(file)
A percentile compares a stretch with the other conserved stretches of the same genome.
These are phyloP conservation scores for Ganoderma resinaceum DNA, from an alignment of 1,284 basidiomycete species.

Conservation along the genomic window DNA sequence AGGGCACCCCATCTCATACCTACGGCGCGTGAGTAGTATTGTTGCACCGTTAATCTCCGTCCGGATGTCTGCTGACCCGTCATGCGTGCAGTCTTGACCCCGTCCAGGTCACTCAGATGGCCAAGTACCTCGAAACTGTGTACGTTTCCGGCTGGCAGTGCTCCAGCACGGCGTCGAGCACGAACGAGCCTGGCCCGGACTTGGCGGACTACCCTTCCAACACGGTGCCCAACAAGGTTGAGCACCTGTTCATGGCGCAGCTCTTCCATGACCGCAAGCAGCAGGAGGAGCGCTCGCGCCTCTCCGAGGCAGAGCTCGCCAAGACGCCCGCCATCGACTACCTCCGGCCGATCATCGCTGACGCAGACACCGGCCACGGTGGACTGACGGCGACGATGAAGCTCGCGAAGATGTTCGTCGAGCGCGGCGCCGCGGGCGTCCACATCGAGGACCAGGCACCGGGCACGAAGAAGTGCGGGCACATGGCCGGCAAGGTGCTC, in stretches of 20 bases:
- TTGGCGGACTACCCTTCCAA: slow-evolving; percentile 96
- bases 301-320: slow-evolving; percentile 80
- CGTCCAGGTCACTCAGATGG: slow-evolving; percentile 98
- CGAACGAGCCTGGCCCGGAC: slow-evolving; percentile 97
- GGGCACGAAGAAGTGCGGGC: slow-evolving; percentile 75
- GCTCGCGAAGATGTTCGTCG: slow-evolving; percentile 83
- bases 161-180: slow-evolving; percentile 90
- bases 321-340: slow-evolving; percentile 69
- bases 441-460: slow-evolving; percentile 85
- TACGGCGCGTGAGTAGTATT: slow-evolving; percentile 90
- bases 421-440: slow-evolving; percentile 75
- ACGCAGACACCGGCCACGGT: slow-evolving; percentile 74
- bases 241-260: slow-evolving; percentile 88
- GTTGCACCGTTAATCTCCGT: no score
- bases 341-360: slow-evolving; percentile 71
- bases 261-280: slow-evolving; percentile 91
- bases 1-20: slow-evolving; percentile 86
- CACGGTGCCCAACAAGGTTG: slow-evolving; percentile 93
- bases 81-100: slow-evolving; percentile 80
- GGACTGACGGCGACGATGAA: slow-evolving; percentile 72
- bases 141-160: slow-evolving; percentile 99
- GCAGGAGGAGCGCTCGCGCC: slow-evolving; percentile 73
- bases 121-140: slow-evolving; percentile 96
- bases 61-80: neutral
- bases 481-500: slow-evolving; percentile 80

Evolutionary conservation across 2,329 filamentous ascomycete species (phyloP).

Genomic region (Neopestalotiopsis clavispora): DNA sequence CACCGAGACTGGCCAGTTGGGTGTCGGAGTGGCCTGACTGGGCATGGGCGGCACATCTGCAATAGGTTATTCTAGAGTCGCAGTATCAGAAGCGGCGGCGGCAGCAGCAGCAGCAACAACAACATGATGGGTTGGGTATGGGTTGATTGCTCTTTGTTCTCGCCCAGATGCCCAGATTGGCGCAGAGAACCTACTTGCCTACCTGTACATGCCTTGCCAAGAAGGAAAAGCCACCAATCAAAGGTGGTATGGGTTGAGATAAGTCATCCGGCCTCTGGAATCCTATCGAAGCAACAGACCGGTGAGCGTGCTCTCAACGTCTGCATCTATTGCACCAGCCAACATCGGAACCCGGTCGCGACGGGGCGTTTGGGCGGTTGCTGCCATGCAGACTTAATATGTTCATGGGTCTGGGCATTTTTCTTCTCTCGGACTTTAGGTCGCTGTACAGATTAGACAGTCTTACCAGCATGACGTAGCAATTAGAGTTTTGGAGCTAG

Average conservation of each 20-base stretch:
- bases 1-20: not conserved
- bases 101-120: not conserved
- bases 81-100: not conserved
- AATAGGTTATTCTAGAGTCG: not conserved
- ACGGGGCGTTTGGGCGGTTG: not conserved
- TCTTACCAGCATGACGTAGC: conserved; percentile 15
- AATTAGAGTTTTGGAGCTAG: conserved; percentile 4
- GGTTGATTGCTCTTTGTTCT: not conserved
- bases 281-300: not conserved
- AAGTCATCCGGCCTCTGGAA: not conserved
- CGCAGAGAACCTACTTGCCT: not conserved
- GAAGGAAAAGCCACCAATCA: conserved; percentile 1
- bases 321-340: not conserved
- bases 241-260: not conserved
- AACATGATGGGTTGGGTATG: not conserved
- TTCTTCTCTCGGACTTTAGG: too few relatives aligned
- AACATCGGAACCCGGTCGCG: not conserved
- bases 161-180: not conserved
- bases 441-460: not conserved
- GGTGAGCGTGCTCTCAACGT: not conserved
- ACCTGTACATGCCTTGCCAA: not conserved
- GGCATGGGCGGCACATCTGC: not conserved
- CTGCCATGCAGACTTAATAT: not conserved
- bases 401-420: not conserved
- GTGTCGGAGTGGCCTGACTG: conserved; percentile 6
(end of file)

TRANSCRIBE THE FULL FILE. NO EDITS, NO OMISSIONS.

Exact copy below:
A percentile compares a stretch with the other conserved stretches of the same genome.
These are phyloP conservation scores for Ganoderma resinaceum DNA, from an alignment of 1,284 basidiomycete species.

Conservation along the genomic window DNA sequence AGGGCACCCCATCTCATACCTACGGCGCGTGAGTAGTATTGTTGCACCGTTAATCTCCGTCCGGATGTCTGCTGACCCGTCATGCGTGCAGTCTTGACCCCGTCCAGGTCACTCAGATGGCCAAGTACCTCGAAACTGTGTACGTTTCCGGCTGGCAGTGCTCCAGCACGGCGTCGAGCACGAACGAGCCTGGCCCGGACTTGGCGGACTACCCTTCCAACACGGTGCCCAACAAGGTTGAGCACCTGTTCATGGCGCAGCTCTTCCATGACCGCAAGCAGCAGGAGGAGCGCTCGCGCCTCTCCGAGGCAGAGCTCGCCAAGACGCCCGCCATCGACTACCTCCGGCCGATCATCGCTGACGCAGACACCGGCCACGGTGGACTGACGGCGACGATGAAGCTCGCGAAGATGTTCGTCGAGCGCGGCGCCGCGGGCGTCCACATCGAGGACCAGGCACCGGGCACGAAGAAGTGCGGGCACATGGCCGGCAAGGTGCTC, in stretches of 20 bases:
- TTGGCGGACTACCCTTCCAA: slow-evolving; percentile 96
- bases 301-320: slow-evolving; percentile 80
- CGTCCAGGTCACTCAGATGG: slow-evolving; percentile 98
- CGAACGAGCCTGGCCCGGAC: slow-evolving; percentile 97
- GGGCACGAAGAAGTGCGGGC: slow-evolving; percentile 75
- GCTCGCGAAGATGTTCGTCG: slow-evolving; percentile 83
- bases 161-180: slow-evolving; percentile 90
- bases 321-340: slow-evolving; percentile 69
- bases 441-460: slow-evolving; percentile 85
- TACGGCGCGTGAGTAGTATT: slow-evolving; percentile 90
- bases 421-440: slow-evolving; percentile 75
- ACGCAGACACCGGCCACGGT: slow-evolving; percentile 74
- bases 241-260: slow-evolving; percentile 88
- GTTGCACCGTTAATCTCCGT: no score
- bases 341-360: slow-evolving; percentile 71
- bases 261-280: slow-evolving; percentile 91
- bases 1-20: slow-evolving; percentile 86
- CACGGTGCCCAACAAGGTTG: slow-evolving; percentile 93
- bases 81-100: slow-evolving; percentile 80
- GGACTGACGGCGACGATGAA: slow-evolving; percentile 72
- bases 141-160: slow-evolving; percentile 99
- GCAGGAGGAGCGCTCGCGCC: slow-evolving; percentile 73
- bases 121-140: slow-evolving; percentile 96
- bases 61-80: neutral
- bases 481-500: slow-evolving; percentile 80

Evolutionary conservation across 2,329 filamentous ascomycete species (phyloP).

Genomic region (Neopestalotiopsis clavispora): DNA sequence CACCGAGACTGGCCAGTTGGGTGTCGGAGTGGCCTGACTGGGCATGGGCGGCACATCTGCAATAGGTTATTCTAGAGTCGCAGTATCAGAAGCGGCGGCGGCAGCAGCAGCAGCAACAACAACATGATGGGTTGGGTATGGGTTGATTGCTCTTTGTTCTCGCCCAGATGCCCAGATTGGCGCAGAGAACCTACTTGCCTACCTGTACATGCCTTGCCAAGAAGGAAAAGCCACCAATCAAAGGTGGTATGGGTTGAGATAAGTCATCCGGCCTCTGGAATCCTATCGAAGCAACAGACCGGTGAGCGTGCTCTCAACGTCTGCATCTATTGCACCAGCCAACATCGGAACCCGGTCGCGACGGGGCGTTTGGGCGGTTGCTGCCATGCAGACTTAATATGTTCATGGGTCTGGGCATTTTTCTTCTCTCGGACTTTAGGTCGCTGTACAGATTAGACAGTCTTACCAGCATGACGTAGCAATTAGAGTTTTGGAGCTAG

Average conservation of each 20-base stretch:
- bases 1-20: not conserved
- bases 101-120: not conserved
- bases 81-100: not conserved
- AATAGGTTATTCTAGAGTCG: not conserved
- ACGGGGCGTTTGGGCGGTTG: not conserved
- TCTTACCAGCATGACGTAGC: conserved; percentile 15
- AATTAGAGTTTTGGAGCTAG: conserved; percentile 4
- GGTTGATTGCTCTTTGTTCT: not conserved
- bases 281-300: not conserved
- AAGTCATCCGGCCTCTGGAA: not conserved
- CGCAGAGAACCTACTTGCCT: not conserved
- GAAGGAAAAGCCACCAATCA: conserved; percentile 1
- bases 321-340: not conserved
- bases 241-260: not conserved
- AACATGATGGGTTGGGTATG: not conserved
- TTCTTCTCTCGGACTTTAGG: too few relatives aligned
- AACATCGGAACCCGGTCGCG: not conserved
- bases 161-180: not conserved
- bases 441-460: not conserved
- GGTGAGCGTGCTCTCAACGT: not conserved
- ACCTGTACATGCCTTGCCAA: not conserved
- GGCATGGGCGGCACATCTGC: not conserved
- CTGCCATGCAGACTTAATAT: not conserved
- bases 401-420: not conserved
- GTGTCGGAGTGGCCTGACTG: conserved; percentile 6